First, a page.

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Is PHP the Answer to Interoperable Cloud Computing?

Sun's Tim Bray: ""There is already sort of a cloud ecosystem out there in the world of PHP"

"There is already sort of a cloud ecosystem out there in the world of PHP," notes Sun's Tim Bray in a recent post. "There are a whole bunch of competitive vendors where you can upload a bunch of .php files and database dumps and with only a moderate amount of twiddling, get your app running," he adds.

"I’m simply not interested in any cloud offering at any level unless it offers zero barrier-to-exit," declares Bray, who as the co-inventor of XML has been a lifelong proponent of standards.

The opportunity presented by the advent of pay-as-you-go infrastructure, Bray says, is substantial:

"[T]he current economic climate is going to get in the way of anything that requires laying out capital. In this light, cloud computing starts to look good for the same reason that Open Source looks good: low up-front costs. So, just like everyone else, I think technology providers and consumers need to be looking really hard in this direction."

But he sees two flies in the ointment:

"The small problem is that we haven’t quite figured out the architectural sweet spot for cloud platforms. Is it Amazon’s EC2/S3 “Naked virtual whitebox” model? Is it a Platform-as-a-service flavor like Google App Engine? We just don’t know yet..."

And the big problem?

"[I]f cloud computing is going to take off, it absolutely, totally, must be lockin-free. What that means if that I’m deploying my app on Vendor X’s platform, there have to be other vendors Y and Z such that I can pull my app and its data off X and it’ll all run with minimal tweaks on either Y or Z."

In Bray's view, at the moment anyway, he dopesn't think either the Amazon or Google offerings qualify.

More Stories By Jeremy Geelan

Jeremy Geelan is Chairman & CEO of the 21st Century Internet Group, Inc. and an Executive Academy Member of the International Academy of Digital Arts & Sciences. Formerly he was President & COO at Cloud Expo, Inc. and Conference Chair of the worldwide Cloud Expo series. He appears regularly at conferences and trade shows, speaking to technology audiences across six continents. You can follow him on twitter: @jg21.

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Most Recent Comments
ericnovikoff 11/07/08 12:01:16 PM EST

I am impressed to see a simple and fresh perspective on the cloud. Notwithstanding all the hype about the cloud, I see the minimum value that it has to provide is "hosting done right." If we face the facts, most if not all of the "hosting" advertised on the internet is oversold, resulting in hosting getting a bad rap, and certainly only of interest to small businesses or low-end consumers. Cloud computing has the opportunity to go beyond that bad rap, and embracing Bray's tenets is one way to do that. Vendor-independence certainly will lead vendors to clean up their acts!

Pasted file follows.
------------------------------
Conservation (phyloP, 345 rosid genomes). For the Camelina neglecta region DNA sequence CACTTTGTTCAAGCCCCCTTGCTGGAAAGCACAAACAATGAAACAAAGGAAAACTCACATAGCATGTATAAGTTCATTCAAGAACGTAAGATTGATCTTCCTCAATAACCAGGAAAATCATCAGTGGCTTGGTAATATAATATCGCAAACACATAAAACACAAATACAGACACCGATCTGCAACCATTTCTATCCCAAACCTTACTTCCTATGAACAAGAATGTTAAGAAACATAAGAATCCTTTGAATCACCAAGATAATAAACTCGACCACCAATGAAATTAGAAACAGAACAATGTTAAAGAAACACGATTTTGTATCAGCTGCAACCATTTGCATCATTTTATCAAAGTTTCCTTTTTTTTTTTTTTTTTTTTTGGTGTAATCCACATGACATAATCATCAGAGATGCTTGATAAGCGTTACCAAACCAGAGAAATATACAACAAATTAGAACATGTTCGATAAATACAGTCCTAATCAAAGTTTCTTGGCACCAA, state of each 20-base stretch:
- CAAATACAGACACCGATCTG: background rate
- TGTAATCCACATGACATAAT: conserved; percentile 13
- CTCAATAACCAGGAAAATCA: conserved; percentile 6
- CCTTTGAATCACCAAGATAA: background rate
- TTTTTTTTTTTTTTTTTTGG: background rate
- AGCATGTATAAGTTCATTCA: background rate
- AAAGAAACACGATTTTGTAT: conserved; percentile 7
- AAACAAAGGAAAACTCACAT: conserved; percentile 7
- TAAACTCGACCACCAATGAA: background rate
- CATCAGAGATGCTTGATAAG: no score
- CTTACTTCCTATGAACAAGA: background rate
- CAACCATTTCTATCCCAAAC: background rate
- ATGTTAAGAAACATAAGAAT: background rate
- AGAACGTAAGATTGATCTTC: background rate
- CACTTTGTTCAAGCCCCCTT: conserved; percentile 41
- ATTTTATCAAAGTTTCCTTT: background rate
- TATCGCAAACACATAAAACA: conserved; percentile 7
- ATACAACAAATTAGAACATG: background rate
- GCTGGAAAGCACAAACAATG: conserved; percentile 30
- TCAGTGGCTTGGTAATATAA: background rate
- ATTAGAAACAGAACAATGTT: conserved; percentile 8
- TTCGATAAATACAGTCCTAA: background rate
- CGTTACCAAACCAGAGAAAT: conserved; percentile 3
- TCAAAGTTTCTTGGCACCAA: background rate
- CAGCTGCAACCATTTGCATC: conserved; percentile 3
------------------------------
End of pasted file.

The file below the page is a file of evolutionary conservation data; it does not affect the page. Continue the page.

There are other potential (and mostly unrealized) advantages of cloud computing as well which I think will give it a better name than hosting:
- Less cross-customer side-effects from sharing of resource pools, resulting in predictable performance
- Better uptime due to published uptime statistics which drive vendors to improve (by shaming them!)
- Development of reference architectures or deployment platforms that improve interoperability and portability, including the virtual private data center model that some cloud vendors use
- Improved vendor transparency so businesses will trust their crown jewels to the cloud
- More focus on the customer due to a more competitive market

I'm not convinced PHP is the only way to go here. Once you bring a language into the discussion, you bring religion into the discussion! There are other languages that would easily quality as "cloud ready" including Google's choice of Python. And let's not forget Java, which our customers have been very successful with. What's more important is the quality, interoperability, and portability the service provides - in other words, the value. This is because ultimately value is measured in the people-time and organizational effort required to deploy to the cloud, not just the cost per CPU-hour.